Who Owns Copper Mountain Ski Resort? [Expert Review!]

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Ownership of Copper Mountain Ski Resort remains a mystery, as no one has come forward to claim it. According to the U.S. government, the resort was deeded to the U.S. Forest Service in 1968, and from there, it’s passed through various hands. In 2018, the Forest Service finally decided to put the resort up for sale, deeming it “an administrative and financial burden” as well as a safety hazard. But while no one seems to know who owns it, one thing is for certain—it’s been around for a while, and it will be missed.

An Early Owner

In the 1920s, three brothers—Dwight, Charles, and Arthur—visited Copper Mountain and fell in love with it. They decided to build a resort on the spot, which they named Arthur Hills. Soon after, they opened it up for skiing, becoming the first ski resort in the United States. The Hills brothers continued to expand their operation, building a hotel, a golf course, and more. In 1940, Arthur Hills’ daughter, Dorothy, took over the resort operations. With her parents and brothers having passed away, she became the matriarch of the family business. As with many other ski resorts, the U.S. government bought out the last of the Hills property in the 1960s. Since then, the resort has been managed by the U.S. Forest Service, which initially leased it to the Phoenix Area Council of the Boy Scouts of America.

The Hills were a well-known family in the ski industry, and their story has been told in books and films. But despite their contributions to skiing, today they are largely remembered for the legal problems that plagued the company and property for much of the 20th century. The most well-known lawsuit involved an ex-employee named Roy Hornick, who in 1939 filed a lawsuit accusing Dorothy Hills of rape. The suit was eventually settled out of court, with Hornick receiving a payment of $25,000. But the case was so sensationalized in the press that it eventually overshadowed Hornick’s own troubles with the law. In 1953, he was arrested for kidnapping and held without bail for 23 days. Two years later, he was arrested again and this time, charged with first-degree murder. The murder charge was eventually dropped, but by then, Hornick’s legal issues were beyond the point. The company had been crippled by lawsuits, and it went into bankruptcy in 1967.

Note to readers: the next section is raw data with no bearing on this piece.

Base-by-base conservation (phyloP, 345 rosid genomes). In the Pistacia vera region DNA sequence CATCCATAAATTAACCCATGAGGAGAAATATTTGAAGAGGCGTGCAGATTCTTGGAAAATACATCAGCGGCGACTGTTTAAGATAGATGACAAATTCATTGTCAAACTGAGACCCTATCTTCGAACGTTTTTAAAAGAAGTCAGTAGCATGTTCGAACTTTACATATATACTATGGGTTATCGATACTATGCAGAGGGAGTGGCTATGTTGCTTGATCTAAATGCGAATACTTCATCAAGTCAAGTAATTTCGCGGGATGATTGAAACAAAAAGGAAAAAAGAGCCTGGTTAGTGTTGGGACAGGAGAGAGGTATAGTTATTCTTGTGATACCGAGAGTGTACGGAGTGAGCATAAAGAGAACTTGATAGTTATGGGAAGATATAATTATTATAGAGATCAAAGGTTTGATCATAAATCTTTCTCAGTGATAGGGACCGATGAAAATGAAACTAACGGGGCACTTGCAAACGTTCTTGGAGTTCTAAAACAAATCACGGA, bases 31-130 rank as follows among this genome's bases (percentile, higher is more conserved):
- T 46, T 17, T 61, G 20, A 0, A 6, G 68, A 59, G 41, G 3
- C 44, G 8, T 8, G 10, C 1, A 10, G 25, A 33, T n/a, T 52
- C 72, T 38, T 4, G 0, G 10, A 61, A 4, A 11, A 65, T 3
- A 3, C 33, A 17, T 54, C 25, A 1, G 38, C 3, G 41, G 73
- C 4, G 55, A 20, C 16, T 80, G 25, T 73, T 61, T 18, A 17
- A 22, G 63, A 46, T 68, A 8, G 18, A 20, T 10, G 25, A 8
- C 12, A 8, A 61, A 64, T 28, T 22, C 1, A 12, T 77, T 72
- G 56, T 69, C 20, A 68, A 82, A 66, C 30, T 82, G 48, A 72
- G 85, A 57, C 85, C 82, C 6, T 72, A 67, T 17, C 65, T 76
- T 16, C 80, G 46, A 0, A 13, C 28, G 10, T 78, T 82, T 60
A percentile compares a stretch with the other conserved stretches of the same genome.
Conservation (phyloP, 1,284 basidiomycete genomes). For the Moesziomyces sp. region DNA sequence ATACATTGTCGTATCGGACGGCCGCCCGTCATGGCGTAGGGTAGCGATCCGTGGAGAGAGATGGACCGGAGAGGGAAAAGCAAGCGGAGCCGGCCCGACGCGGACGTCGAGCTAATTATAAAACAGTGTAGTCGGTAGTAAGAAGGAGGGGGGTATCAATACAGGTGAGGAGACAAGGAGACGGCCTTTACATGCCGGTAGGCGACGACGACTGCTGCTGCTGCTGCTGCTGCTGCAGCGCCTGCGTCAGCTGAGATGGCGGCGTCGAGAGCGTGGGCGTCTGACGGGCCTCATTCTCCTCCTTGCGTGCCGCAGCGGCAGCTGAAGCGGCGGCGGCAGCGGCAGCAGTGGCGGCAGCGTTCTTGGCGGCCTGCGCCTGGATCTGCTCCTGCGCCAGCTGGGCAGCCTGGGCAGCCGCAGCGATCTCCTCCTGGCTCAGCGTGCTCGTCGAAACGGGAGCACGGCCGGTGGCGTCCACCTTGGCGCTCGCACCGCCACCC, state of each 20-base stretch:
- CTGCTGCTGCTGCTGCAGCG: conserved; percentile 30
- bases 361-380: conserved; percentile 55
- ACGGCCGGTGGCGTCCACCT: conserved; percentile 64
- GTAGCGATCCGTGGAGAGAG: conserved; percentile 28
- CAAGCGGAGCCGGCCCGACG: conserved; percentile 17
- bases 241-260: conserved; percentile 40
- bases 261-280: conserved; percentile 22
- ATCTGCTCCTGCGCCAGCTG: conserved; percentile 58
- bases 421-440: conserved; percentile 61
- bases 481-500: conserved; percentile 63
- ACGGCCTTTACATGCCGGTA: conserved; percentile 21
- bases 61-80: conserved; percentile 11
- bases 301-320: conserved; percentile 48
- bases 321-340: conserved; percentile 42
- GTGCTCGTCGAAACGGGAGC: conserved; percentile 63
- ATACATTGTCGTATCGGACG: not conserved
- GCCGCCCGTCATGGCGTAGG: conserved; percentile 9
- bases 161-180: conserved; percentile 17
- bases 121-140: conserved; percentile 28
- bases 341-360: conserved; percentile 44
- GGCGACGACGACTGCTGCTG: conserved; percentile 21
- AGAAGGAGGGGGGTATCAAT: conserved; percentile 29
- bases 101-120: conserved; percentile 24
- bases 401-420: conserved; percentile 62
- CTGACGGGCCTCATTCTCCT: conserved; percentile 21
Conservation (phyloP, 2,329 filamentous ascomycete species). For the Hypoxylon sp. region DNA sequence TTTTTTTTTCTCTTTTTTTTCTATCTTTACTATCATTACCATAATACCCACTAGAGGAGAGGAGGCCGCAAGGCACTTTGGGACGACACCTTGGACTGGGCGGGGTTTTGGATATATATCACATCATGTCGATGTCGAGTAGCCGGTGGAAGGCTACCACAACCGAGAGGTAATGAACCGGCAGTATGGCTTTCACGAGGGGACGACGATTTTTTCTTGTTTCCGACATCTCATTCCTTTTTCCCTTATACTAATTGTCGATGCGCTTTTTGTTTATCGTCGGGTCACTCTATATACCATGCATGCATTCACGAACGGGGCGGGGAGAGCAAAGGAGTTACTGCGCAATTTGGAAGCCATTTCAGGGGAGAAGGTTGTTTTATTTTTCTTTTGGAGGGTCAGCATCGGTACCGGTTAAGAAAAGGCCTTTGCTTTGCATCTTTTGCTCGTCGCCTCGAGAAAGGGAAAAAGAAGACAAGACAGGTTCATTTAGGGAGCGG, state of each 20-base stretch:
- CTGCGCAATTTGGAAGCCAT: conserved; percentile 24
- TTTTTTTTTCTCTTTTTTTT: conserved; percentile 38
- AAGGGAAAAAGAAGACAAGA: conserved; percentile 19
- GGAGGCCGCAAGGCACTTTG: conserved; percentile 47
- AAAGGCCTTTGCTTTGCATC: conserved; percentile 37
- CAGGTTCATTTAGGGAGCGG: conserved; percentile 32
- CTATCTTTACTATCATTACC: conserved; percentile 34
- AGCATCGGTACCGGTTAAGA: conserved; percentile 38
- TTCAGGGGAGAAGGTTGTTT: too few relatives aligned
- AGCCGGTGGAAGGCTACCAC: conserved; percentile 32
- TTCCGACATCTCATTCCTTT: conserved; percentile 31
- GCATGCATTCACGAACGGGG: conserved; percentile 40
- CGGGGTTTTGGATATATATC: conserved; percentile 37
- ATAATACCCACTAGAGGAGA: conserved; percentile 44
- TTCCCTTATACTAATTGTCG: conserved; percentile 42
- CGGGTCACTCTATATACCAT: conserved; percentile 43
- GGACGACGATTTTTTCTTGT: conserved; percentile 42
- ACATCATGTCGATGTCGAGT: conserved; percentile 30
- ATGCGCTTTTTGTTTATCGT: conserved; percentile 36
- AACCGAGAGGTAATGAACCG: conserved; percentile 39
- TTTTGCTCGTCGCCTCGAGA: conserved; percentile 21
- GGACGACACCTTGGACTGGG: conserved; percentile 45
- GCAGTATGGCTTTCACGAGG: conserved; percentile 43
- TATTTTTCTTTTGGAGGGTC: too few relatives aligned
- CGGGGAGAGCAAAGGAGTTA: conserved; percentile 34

A Brief Rejuvenation

After the Hills’ bankruptcy, the property lay dormant for several years. In 1983, it was bought by Barry Goldwater, a wealthy Republican Party donor who also happened to be an ex-congressman and longtime resident of Phoenix. Under Goldwater’s ownership, the resort was transformed into a more modernized entity. New snowmaking equipment was installed, along with chairlift and lodge upgrades. But perhaps the most significant change was the addition of a golf course. After seeing the success that other golf-themed resorts had, Goldwater decided that he wanted to bring golf to Copper Mountain as well. In fact, he built a whole golf empire, and it continues to this day. Since then, the price of a beer at the resort has more than doubled, from $1 to $2.50.

Goldwater was an important figure in the Phoenix community, and he used his personal fortune to support various philanthropic causes. One of his most visible and enduring legacies was the Barry Goldwater Museum, a must-see for anyone visiting the city. Unfortunately, it was in his financial struggles that followed, specifically his failed attempt to enter the casino business, that Goldwater was forced to cut corners and scam people. One of the most high-profile cases involved a popular swimming pool in Phoenix, which was defrauded of $5 million by Goldwater and his partners. They were eventually caught and convicted of racketeering.

A Mystery Buyer

But while Goldwater was able to rebrand and reorganize the resort into a viable business entity, he was not able to solve the mystery of who actually owned it. After his death in 1999, the resort passed through several other hands, with the U.S. Forest Service and Phoenix Area Council of the Boy Scouts of America both vowing to find a new owner for the property. In 2016, the Forest Service finally put the resort on the market, offering it for sale for the first time since its inception. But no one stepped up to claim ownership, and the resort was purchased by a company called Apex Ski Holdings for $5.75 million.

Apex is a publicly traded company and operates several resorts, including Jackson Hole, Idaho, and Breckenridge, Colorado. Its website boasts that it has “[bought a] broad array of leisure and resort destinations around the world,” and it intends to continue expanding. In order to finance the acquisition, Apex decided to issue a £20-million ($27.7 million) bond, a type of corporate security that is usually issued to fund infrastructure improvements at a resort.

Looking Back

After almost a century of mystery and intrigue, it’s safe to say that we will never know who really owned Copper Mountain Ski Resort. But that doesn’t mean we can’t look back and fondly remember a unique piece of Americana.

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